To remove a wart, get a dry bone and rub it over the wart, then throw the bone away without looking back (Farr)
To remove a wart, pick up a beef bone and rub the warts with the side that was next to the ground; put the bone back just as you found it and your warts will go away (Farr)
As a method for losing a birthmark: go to the cemetery before sunrise, find a human bone, and rub this upwards three times over your birthmark while saying In the Name of the Father, Son and Holy Ghost (Hyatt)
If a person with big neck (goitre) walks through a field, picks up the first animal bone found, rubs that over his swelling, buries it at its original location, departs without glancing back, the ailment will fade away as the bone decays (Hyatt)
To cure a tumor or abscess, get a human bone from a graveyard and rub it over the tumor or abscess, then bury the bone under a waterspout of a roof where neither sun nor moon can shine on it (Hyatt)
Several of these cures are remarkably similar, possibly betraying a common origin (most likely European). Again, we see the bones of dead human beings being used as a way of implementing magical cures, but the somewhat more curious method is the “found bone” method. Since the coincidence of finding bones, having the appropriate illness, and being able to dispose of it properly all involve an exceptional amount of serendipity, I have an easy time imagining myself being caught up in the magic of such a technique.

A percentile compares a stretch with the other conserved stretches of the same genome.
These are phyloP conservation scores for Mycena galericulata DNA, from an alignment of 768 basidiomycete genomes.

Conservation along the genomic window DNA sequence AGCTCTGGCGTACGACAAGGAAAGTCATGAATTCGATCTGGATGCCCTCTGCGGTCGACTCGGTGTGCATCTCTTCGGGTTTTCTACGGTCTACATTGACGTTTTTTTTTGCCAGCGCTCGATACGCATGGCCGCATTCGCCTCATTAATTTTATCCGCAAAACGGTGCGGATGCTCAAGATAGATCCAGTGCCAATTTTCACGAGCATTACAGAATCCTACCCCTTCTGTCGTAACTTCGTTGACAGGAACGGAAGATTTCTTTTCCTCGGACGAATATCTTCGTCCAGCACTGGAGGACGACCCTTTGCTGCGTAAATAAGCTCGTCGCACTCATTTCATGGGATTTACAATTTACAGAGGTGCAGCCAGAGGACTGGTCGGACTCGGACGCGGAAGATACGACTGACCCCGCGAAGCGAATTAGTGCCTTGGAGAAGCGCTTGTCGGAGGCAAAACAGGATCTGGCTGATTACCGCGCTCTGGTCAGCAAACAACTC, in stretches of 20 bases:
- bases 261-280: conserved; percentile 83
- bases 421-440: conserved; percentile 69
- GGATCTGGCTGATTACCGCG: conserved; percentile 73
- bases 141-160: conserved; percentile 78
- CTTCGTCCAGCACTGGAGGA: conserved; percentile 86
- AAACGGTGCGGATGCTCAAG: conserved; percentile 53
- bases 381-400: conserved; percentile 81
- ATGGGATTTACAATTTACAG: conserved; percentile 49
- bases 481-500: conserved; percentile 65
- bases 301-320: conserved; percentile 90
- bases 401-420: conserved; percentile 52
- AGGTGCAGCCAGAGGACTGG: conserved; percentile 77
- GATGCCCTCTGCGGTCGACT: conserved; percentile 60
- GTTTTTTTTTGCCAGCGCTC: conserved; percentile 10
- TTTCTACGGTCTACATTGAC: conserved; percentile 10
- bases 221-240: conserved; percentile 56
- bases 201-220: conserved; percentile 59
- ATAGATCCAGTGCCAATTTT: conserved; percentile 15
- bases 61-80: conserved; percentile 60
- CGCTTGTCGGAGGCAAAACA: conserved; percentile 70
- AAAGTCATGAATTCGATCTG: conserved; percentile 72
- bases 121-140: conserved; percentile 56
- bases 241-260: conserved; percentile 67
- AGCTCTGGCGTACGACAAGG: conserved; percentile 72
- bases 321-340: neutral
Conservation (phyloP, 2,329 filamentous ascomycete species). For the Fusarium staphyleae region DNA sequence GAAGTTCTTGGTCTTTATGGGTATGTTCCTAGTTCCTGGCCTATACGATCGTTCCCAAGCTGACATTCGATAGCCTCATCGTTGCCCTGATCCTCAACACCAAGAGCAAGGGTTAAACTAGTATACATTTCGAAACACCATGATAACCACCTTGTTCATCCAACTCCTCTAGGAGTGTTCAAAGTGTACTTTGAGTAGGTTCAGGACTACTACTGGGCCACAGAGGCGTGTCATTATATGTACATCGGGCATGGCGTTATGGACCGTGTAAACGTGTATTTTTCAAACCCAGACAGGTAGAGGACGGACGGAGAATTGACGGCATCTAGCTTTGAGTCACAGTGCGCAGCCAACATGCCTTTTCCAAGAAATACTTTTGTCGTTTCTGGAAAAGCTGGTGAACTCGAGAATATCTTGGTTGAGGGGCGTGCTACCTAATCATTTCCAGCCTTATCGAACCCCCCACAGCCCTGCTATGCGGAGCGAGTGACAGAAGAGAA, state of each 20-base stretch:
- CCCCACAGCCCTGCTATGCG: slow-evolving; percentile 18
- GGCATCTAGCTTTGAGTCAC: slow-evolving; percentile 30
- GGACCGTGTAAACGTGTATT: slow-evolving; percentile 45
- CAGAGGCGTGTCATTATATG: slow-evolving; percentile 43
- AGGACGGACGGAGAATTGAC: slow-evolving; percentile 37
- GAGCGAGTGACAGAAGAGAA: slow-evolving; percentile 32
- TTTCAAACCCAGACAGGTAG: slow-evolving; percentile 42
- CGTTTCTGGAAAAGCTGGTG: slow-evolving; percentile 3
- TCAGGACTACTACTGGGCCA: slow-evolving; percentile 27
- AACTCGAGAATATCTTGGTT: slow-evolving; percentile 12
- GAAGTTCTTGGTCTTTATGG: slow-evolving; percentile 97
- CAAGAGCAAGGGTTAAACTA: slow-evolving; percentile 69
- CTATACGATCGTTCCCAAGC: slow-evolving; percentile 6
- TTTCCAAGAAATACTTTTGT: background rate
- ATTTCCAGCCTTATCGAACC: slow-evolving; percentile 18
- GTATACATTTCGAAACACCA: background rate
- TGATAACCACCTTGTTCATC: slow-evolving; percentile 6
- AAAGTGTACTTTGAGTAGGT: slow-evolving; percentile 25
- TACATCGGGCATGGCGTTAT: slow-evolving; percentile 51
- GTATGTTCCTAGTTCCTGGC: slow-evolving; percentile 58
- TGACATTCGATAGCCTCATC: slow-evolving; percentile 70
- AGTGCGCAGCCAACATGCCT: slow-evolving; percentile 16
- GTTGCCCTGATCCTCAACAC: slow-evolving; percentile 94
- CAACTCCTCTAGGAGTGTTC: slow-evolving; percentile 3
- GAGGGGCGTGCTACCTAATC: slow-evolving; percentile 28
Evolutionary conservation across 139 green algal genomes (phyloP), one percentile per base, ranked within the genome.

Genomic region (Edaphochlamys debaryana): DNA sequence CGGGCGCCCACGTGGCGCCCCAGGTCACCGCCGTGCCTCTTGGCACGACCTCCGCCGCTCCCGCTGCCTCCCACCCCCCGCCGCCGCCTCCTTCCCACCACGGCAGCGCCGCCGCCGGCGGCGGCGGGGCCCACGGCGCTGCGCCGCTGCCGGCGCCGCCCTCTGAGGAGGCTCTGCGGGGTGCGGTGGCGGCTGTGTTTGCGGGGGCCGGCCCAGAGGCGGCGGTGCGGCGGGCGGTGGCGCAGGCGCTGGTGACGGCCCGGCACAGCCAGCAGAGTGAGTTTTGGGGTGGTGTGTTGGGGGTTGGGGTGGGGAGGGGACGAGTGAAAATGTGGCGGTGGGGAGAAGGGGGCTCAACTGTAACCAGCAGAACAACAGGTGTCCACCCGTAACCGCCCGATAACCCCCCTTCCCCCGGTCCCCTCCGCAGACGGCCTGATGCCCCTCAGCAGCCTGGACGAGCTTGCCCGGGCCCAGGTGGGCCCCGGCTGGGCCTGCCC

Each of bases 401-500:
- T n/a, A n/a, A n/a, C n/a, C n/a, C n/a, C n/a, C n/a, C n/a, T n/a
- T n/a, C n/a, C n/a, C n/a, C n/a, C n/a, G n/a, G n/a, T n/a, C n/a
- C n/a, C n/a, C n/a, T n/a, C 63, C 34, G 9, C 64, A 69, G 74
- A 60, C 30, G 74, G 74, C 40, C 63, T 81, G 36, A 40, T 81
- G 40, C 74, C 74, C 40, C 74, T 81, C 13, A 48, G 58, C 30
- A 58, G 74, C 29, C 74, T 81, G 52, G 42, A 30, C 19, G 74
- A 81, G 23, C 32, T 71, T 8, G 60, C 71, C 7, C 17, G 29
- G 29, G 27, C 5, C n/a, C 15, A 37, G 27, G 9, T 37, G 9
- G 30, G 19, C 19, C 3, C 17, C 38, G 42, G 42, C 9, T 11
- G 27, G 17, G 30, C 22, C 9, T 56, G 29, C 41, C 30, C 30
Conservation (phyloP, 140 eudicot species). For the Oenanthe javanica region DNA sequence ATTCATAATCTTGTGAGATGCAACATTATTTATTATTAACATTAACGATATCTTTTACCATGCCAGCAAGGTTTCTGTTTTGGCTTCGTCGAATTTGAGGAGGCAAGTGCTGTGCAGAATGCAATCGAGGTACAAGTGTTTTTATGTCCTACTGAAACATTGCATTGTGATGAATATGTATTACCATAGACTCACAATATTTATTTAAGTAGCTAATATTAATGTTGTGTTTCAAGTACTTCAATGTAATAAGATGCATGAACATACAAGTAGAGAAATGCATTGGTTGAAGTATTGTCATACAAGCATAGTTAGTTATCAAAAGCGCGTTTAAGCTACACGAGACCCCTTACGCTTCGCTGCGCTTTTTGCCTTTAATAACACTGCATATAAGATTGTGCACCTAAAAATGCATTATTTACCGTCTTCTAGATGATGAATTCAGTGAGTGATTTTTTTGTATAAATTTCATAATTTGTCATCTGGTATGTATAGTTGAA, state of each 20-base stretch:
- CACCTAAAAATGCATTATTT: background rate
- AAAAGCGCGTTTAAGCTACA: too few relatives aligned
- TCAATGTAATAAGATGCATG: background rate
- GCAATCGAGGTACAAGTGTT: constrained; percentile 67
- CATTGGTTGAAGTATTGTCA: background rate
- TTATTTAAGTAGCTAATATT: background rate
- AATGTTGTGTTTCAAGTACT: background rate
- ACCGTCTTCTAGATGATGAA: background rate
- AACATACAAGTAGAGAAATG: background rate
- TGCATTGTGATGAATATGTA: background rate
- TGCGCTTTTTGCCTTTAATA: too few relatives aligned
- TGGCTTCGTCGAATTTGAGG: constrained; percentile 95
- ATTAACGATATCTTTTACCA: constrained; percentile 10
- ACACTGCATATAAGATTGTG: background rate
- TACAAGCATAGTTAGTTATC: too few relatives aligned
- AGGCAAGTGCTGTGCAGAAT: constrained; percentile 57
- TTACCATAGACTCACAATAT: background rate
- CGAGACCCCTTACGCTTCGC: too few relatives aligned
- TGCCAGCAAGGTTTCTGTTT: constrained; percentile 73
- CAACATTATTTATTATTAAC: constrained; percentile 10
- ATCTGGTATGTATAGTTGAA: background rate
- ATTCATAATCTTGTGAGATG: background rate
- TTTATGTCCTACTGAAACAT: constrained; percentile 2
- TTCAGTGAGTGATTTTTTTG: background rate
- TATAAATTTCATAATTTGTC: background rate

With a fair glance at curatives behind us, let’s now turn towards some of the most outlandish uses for bones in magic: charms.
Using bones as talismans for luck and other conditions may actually be the most widely disseminated method for employing bodily remains in magic. This is a case of “magic in plain sight,” where several methods for using bones have become simple popular culture tropes. The best example is, of course, the wishbone:
Whoever in pulling a wishbone gets the larger part should put it over the kitchen door for luck. (Hyatt)
The wishbone from a canary may be worn for luck. (Hyatt)
When a chicken is on the menu, pull the wishbone in two with another person. The one who gets the shorter piece may put it over the front door, and the first person who walks under it will be the one whom the person is to marry. (Farr)
A wishbone may be hung in one of the following places for luck: over a door, over the kitchen door, and in the clothes closet. (Hyatt)
Lay a wishbone over your door on New Year’s Day and the first person to enter the house will be your friend that year. (Hyatt)
“Another old saying: if you can break a wishbone with someone and get the largest part, put it in your mailbox and you will soon get some good news in the mail. I did this last week and got a letter with a big check in I was not looking for.” (Hyatt)